Most landscape contractors need to lift and transport materials around their storage yards and jobsites. They also need to perform numerous project tasks from excavating and trenching to mowing and sweeping. Contractors have options when it comes to the type of machinery they’ll have in their fleets to do all of these things—namely mini-loaders, skid steers, track loaders, articulating tractors and compact utility tractors.
Track loaders are probably the most common in the landscaping industry. In some instances, though, a compact utility tractor could prove to be a better choice.
“It truly depends on preference,” says Richard Kershner, John Deere marketing manager, compact and utility tractors. “Skid steers and compact track loaders are great machines for specific jobs. If a contractor is looking primarily from a loading and material-moving standpoint, a skid steer or track loader is the way to go. But if a contractor is looking for more versatility, a small tractor may be the correct choice.”
Today’s small utility tractors, Kershner explains, offer a wide range of implements and attachments that are targeted toward the commercial landscape contractor. Loaders, backhoes, mowers and tillage equipment are interchangeable, and provide the ability to carry several tools to a jobsite.
“Landscapers are using small tractors for a wide array of jobs,” Kershner points out. “Moving materials with a loader (bucket), digging drainage systems with a backhoe, seed bed preparation with a power rake, and setting fence posts with a posthole digger are just a few. The list is endless, and small tractors have the ability to take each of them head on.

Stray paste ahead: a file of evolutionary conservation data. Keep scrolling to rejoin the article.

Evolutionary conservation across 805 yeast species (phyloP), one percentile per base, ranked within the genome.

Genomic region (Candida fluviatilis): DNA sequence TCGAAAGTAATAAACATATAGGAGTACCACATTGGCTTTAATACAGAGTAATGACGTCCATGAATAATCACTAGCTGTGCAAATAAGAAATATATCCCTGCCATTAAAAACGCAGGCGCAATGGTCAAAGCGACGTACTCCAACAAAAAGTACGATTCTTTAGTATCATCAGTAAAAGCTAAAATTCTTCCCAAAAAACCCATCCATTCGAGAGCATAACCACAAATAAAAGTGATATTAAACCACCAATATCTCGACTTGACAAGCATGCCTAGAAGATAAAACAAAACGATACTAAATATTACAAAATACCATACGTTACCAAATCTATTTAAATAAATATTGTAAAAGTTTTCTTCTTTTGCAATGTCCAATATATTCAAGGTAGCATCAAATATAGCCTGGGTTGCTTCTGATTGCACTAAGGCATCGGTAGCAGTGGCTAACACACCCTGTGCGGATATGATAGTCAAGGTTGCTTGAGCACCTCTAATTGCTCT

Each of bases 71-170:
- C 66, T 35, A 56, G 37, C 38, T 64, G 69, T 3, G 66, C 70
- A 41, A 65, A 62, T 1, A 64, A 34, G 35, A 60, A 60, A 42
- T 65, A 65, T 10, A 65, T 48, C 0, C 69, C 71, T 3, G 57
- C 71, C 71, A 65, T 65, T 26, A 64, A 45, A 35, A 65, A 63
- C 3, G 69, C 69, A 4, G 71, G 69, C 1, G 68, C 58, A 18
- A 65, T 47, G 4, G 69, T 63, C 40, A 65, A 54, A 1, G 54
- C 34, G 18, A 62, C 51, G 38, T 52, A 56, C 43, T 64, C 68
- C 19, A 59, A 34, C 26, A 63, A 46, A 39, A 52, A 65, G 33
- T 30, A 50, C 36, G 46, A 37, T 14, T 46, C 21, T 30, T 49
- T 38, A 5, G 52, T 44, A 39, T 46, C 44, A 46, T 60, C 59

“Small tractors often have a gross vehicle weight that is less than some skid steers and compact track loaders,” Kershner adds. “This provides an opportunity for contractors to keep the trailered equipment rate low, and avoid potential over-the-road licensing issues.”
How do compact tractors compare to skid steers and track loaders from a price standpoint? “This truly depends on the spec level,” Kershner says. “Typically, small tractors will carry a lower cost of acquisition, but there are lower-spec skid steers and track loaders that fall in line with higher-horsepower small tractors. Contractors should truly assess their current and future needs, and identify a piece of equipment that fits into their budget and long-term needs.”
What to look for
If seriously considering the purchase of a compact utility tractor, landscape contractors must understand the application and jobs to be done, according to Kershner. There are several different transmission options available that are well suited for landscaping applications, and selecting the right one is important.
“Hydrostatic transmissions with anti-stall features are typically viewed as very simple and easy to use,” Kershner explains. “This can be helpful if an operation will have multiple users operating the equipment. Loader and hitch lift capacities are also important attributes. Understanding the material and how much you’ll have to lift can be very helpful when looking into equipment comparisons.”